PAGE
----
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The News Literacy Project offers resources including an e-learning platform, an app, a new podcast, shareable tips, tools and quizzes. Be sure to checkout the Rumor Guard and'Combating COVID-19 vaccine misinformation'.
Protect yourself from lies and hoaxes with these steps:
1. Slow down and take a second look! Watch for these red flags
strange web address (example abcnews.com.co)
no listing of the source of the picture or information
purposeful evoking of outrage or other strong emotions
logic-defying pictures or text
2. Do a web search to find other sources for the story. But be careful! There may be lots of sites that link to the original fake site, so unless you find the story in a trusted site, keep investigating.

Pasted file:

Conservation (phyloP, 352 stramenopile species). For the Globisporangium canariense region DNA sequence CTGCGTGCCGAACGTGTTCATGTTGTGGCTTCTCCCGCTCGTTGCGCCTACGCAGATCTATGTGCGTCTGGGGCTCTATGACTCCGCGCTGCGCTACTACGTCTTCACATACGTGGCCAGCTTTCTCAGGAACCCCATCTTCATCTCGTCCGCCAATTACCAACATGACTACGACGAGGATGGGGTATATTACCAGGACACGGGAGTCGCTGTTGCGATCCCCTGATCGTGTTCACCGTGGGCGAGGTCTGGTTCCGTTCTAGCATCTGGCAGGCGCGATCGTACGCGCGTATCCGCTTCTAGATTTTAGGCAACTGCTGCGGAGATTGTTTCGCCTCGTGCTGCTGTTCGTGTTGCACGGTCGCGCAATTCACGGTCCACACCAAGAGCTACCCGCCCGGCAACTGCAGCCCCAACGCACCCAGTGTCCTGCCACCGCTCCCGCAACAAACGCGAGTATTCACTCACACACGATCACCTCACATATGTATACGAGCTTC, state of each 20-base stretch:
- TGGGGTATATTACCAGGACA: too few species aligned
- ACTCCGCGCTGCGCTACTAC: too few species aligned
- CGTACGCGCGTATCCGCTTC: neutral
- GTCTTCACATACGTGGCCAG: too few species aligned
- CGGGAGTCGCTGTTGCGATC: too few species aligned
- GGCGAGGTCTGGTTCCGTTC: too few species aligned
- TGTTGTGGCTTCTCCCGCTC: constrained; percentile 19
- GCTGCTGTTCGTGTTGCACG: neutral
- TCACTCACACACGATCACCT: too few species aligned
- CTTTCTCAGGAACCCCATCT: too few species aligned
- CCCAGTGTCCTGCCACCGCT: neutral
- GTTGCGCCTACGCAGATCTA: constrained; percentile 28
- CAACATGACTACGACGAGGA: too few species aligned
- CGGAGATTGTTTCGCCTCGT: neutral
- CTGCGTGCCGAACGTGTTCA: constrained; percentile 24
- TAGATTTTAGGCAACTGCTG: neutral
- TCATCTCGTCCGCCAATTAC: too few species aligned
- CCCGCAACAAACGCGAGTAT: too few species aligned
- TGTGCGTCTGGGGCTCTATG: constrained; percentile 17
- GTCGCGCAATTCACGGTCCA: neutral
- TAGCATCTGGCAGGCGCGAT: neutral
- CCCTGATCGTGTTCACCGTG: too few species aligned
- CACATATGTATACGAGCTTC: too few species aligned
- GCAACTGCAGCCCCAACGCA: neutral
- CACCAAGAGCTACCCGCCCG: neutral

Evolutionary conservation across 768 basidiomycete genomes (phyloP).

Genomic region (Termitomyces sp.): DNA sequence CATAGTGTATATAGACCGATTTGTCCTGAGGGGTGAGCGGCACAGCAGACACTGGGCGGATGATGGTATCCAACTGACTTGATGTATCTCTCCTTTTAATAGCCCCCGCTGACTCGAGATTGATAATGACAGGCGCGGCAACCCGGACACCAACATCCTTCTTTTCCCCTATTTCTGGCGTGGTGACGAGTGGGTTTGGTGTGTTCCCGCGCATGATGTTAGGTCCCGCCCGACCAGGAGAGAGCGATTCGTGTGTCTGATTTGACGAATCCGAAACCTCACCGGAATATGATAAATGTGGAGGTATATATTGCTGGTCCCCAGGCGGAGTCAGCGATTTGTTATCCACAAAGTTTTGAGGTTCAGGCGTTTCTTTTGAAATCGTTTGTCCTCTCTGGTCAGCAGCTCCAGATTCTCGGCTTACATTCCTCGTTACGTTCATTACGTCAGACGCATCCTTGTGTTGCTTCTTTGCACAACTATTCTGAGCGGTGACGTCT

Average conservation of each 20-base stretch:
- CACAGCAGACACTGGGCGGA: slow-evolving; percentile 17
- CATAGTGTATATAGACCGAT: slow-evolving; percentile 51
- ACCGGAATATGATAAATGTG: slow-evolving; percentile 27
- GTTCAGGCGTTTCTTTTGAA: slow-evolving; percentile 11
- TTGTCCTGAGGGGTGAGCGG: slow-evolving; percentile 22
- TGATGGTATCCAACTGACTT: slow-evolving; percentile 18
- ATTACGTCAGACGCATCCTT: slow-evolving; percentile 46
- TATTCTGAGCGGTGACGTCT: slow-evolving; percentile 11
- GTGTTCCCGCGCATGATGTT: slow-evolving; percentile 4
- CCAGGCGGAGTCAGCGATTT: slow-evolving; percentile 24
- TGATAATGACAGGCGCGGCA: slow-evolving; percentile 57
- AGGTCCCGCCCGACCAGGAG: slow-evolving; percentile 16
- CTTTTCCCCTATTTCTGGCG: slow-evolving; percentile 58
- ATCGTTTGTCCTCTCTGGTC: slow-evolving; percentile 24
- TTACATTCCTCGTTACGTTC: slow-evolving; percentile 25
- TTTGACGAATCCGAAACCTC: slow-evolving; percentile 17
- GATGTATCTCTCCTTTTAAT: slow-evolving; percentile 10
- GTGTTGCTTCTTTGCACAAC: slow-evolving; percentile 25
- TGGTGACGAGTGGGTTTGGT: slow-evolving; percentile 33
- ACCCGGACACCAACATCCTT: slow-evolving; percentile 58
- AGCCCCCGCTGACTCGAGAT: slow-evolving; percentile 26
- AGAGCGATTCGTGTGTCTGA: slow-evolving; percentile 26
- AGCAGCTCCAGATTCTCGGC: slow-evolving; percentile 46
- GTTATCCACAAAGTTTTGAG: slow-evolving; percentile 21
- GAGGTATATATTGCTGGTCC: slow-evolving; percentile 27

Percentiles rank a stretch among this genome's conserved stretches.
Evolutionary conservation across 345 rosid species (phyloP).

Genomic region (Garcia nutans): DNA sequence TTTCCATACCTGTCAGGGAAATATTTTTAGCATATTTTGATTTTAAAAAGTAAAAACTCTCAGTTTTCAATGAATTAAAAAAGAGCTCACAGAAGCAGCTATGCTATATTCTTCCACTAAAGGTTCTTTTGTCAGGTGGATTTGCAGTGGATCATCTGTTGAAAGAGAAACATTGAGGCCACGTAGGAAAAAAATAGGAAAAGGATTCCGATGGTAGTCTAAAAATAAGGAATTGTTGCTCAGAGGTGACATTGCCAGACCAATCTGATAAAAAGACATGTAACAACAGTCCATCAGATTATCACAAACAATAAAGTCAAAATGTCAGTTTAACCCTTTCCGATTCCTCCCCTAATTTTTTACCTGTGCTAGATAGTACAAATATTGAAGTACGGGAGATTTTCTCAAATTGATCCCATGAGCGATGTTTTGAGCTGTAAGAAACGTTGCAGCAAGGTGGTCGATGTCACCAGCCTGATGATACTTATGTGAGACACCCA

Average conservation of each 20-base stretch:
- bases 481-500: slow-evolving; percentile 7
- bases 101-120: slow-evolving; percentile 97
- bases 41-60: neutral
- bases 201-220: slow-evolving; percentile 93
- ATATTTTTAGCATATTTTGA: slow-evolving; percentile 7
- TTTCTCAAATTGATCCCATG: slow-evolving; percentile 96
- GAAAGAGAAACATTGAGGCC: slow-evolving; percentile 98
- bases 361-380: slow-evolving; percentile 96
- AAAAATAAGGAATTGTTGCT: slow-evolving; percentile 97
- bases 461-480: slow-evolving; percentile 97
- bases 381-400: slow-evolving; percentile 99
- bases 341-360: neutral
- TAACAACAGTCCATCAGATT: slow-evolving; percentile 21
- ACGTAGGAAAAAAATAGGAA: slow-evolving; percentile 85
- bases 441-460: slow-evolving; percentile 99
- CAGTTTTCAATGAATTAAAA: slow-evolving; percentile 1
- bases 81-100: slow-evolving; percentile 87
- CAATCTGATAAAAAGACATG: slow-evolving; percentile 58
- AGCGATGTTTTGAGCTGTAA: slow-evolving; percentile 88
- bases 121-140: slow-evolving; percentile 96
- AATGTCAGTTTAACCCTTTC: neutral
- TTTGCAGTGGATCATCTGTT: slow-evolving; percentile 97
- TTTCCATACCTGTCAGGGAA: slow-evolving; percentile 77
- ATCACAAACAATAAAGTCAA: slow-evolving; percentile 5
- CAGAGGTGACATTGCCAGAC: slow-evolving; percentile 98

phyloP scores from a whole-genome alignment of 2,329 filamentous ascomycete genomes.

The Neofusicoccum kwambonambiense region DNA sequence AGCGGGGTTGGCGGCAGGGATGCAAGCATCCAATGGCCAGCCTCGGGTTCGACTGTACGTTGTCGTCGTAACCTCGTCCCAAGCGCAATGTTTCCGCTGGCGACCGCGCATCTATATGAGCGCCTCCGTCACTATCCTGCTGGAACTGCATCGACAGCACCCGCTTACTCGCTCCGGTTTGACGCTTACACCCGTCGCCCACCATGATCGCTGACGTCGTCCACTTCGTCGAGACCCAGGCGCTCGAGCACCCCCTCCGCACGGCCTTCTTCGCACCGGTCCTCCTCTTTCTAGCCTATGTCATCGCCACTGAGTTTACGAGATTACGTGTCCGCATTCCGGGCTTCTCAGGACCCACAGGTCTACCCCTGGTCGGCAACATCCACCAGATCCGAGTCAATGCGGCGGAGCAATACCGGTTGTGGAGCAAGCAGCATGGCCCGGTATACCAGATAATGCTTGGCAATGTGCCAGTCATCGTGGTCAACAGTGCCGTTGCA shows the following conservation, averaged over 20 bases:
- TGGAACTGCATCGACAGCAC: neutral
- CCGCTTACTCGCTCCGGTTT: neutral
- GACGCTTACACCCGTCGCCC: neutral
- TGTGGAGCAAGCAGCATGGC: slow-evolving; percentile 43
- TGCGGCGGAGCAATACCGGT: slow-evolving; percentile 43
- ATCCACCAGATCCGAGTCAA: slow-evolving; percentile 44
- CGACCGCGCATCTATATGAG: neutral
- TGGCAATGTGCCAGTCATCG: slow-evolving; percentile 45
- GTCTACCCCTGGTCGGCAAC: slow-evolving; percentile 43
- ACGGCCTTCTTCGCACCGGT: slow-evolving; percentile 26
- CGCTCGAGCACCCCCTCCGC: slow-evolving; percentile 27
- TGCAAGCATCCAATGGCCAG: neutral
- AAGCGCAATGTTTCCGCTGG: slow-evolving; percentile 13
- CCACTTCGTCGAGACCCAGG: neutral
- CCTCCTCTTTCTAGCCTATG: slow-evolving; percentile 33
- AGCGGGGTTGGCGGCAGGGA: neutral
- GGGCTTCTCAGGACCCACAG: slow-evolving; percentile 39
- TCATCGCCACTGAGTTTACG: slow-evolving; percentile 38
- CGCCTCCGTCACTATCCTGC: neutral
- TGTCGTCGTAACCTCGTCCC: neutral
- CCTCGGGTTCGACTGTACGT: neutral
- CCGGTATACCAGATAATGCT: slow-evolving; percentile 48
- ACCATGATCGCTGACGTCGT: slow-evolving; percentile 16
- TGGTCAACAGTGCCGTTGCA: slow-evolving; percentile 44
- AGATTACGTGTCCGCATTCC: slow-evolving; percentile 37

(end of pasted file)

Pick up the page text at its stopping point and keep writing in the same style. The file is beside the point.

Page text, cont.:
3. Look for the story in a trusted fact checking site. (See recommended fact checking tools below.)
5. Look for the story in a trusted news source. (See next tab for recommended trusted news sources.)
6. Use your own critical thinking skills. Is the story emotionally manipulative? Does this story really make sense?
Fact checking resources
Tips for fact checking! Use the websites below to help you determine the reliability and bias of the information provided by a source. For example, look up the claims, author credentials and organization names mentioned in the source.
Resource for determining media bias through research and consumer opinions. Media Bias/Fact Check also provides occasional fact checks, original articles on media bias and breaking/important news stories.